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CHAPTER I. INDUSTRY. "Not what I have, but what I do, is my kingdom."—Carlyle. "Productive industry is the only capital which enriches a people, and spreads national prosperity and well-being. In all labour there is profit, says Solomon. What is the science of Political Economy, but a dull sermon on this text?"—Samuel Laing. "God provides the good things of the world to serve the needs of nature, by the labours of the ploughman,... more...

Lastsummer, when we reached California for a year's sojourn, we had the good fortune to secure a house with a splendid garden. A few weeks ago, after the early warm days of a California February had opened up the first blossoms of the season, our little five-year-old discovered that the garden furnished a fine outlet for her enterprise, and she soon produced two gorgeous—I will not say beautiful—bouquets. Barring a certain doubt about... more...

Newspaper advertising is to business, what hands are to a clock. It is a direct and certain means of letting the public know what you are doing. In these days of intense and vigilant commercial contest, a dealer who does not advertise is like a clock that has no hands. He has no way of recording his movements. He can no more expect a twentieth century success with nineteenth century methods, than he can wear the same sized shoes as a man, which... more...

Capital and Interest. My object in this treatise is to examine into the real nature of the Interest of Capital, for the purpose of proving that it is lawful, and explaining why it should be perpetual. This may appear singular, and yet, I confess, I am more afraid of being too plain than too obscure. I am afraid I may weary the reader by a series of mere truisms. But it is no easy matter to avoid this danger, when the facts with which we have to... more...

INTRODUCTION We are told every day that great social problems stand before us and demand a solution, and we are assailed by oracles, threats, and warnings in reference to those problems. There is a school of writers who are playing quite a rôle as the heralds of the coming duty and the coming woe. They assume to speak for a large, but vague and undefined, constituency, who set the task, exact a fulfillment, and threaten punishment for... more...


I. COMMERCIAL TERMS AND USAGES   HERE is a distinction between the usage of the names commerce and business. The interchange of products and manufactured articles between countries, or even between different sections of the same country, is usually referred to as commerce. The term business refers more particularly to our dealings at home—that is, in our own town or city. Sometimes this name is used in connection with a particular... more...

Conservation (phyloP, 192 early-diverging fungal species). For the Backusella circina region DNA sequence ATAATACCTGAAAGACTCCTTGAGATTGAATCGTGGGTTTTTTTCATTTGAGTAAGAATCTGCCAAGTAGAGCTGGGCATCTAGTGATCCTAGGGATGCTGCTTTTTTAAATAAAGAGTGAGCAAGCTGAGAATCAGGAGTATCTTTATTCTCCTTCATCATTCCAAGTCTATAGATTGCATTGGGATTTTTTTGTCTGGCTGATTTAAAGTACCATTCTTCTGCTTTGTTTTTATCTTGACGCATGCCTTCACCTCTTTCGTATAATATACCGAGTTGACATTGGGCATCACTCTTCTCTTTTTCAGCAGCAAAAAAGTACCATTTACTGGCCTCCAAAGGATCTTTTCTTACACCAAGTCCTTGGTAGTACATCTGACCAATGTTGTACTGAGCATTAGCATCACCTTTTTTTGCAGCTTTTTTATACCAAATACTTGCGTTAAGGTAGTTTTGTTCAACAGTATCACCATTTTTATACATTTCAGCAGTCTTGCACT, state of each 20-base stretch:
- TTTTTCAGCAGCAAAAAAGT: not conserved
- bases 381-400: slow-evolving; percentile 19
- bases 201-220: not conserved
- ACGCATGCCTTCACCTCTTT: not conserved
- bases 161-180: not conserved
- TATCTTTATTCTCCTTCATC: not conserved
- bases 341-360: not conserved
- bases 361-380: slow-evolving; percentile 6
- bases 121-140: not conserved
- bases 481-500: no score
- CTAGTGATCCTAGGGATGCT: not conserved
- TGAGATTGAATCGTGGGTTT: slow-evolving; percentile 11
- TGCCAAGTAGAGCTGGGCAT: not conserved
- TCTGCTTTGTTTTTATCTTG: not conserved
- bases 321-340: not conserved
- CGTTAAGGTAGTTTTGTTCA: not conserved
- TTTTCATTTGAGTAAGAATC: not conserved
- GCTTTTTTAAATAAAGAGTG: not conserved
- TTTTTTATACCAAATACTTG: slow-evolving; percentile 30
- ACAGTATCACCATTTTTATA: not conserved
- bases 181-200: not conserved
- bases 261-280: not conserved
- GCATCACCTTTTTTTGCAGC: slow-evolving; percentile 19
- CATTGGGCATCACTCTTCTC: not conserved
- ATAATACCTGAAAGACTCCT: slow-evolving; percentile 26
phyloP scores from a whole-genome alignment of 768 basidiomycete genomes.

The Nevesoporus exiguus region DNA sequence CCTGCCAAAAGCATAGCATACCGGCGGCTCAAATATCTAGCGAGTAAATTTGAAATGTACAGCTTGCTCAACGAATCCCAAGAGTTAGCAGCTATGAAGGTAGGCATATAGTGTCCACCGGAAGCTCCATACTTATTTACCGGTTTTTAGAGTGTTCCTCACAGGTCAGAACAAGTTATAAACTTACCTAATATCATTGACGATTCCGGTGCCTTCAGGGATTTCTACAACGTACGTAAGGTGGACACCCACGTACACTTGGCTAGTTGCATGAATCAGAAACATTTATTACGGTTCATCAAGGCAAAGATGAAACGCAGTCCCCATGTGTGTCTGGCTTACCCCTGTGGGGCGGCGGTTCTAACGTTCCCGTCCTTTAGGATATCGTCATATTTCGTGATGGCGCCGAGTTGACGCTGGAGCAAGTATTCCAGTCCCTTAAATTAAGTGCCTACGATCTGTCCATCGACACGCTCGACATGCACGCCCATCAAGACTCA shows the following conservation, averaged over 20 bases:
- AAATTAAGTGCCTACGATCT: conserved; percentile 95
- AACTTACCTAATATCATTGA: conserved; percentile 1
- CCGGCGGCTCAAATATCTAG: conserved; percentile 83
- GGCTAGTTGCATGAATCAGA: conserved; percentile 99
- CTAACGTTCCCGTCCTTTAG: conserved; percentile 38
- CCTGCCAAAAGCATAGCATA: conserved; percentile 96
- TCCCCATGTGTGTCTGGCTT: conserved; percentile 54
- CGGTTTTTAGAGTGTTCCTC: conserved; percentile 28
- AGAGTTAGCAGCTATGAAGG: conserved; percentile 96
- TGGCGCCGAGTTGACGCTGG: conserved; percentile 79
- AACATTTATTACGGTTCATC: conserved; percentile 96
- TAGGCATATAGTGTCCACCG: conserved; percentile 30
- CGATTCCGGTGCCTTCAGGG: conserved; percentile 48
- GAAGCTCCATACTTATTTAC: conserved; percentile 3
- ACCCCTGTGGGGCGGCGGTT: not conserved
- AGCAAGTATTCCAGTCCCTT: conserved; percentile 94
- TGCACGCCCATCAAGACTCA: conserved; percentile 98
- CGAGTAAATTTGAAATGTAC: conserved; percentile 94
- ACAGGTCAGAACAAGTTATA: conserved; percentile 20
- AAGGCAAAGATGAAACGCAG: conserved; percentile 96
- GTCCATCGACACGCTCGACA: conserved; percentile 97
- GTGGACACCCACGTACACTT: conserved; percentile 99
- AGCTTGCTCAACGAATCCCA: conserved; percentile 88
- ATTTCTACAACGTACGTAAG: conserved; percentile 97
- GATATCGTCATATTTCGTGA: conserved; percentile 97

I was born near Ottawa, Illinois, January 6th, 1852, of Scotch-Irish descent. My great-great-grandfather Johnston was a Presbyterian clergyman, who graduated from the University of Edinburg, Scotland. My mother's name was Finch. The family originally came from New England and were typical Yankees as far as I have been able to trace them. My father, whose full name I bear, died six months previous to my birth. When two years of age my mother was... more...

HEGEL The Philosophy of History Georg Wilhelm Friedrich Hegel was born on August 27, 1770, at Stuttgart, the capital of Würtemburg, in which state his father occupied a humble position in government service. He was educated at Tübingen for the ministry, and while there was, in private, a diligent student of Kant and Rousseau. In 1805 he was Professor Extraordinarius at the University of Jena, and in 1807 he gave the world the first... more...

CHAPTER I—INTRODUCTORY Section 1. In any attempt to formulate principles for use in the settlement of wage disputes, past experience furnishes much guidance. What this experience consists of.—Section 2. Such principles as have been used in the settlement of wage disputes have usually resulted from compromise; reason and economic analysis have usually been secondary factors. However, industrial peace cannot be secured by a recurrent... more...

THEIR MORAL AND ECONOMIC SIGNIFICANCE No more severe reflection could be passed upon the moral and political capacity of the human species than this: Five thousand years after the invention of writing, three thousand after the invention of money, and (nearly) five hundred since the invention of printing, governments all over the world are employing the third invention for the purpose of debasing the second; thereby robbing millions of innocent... more...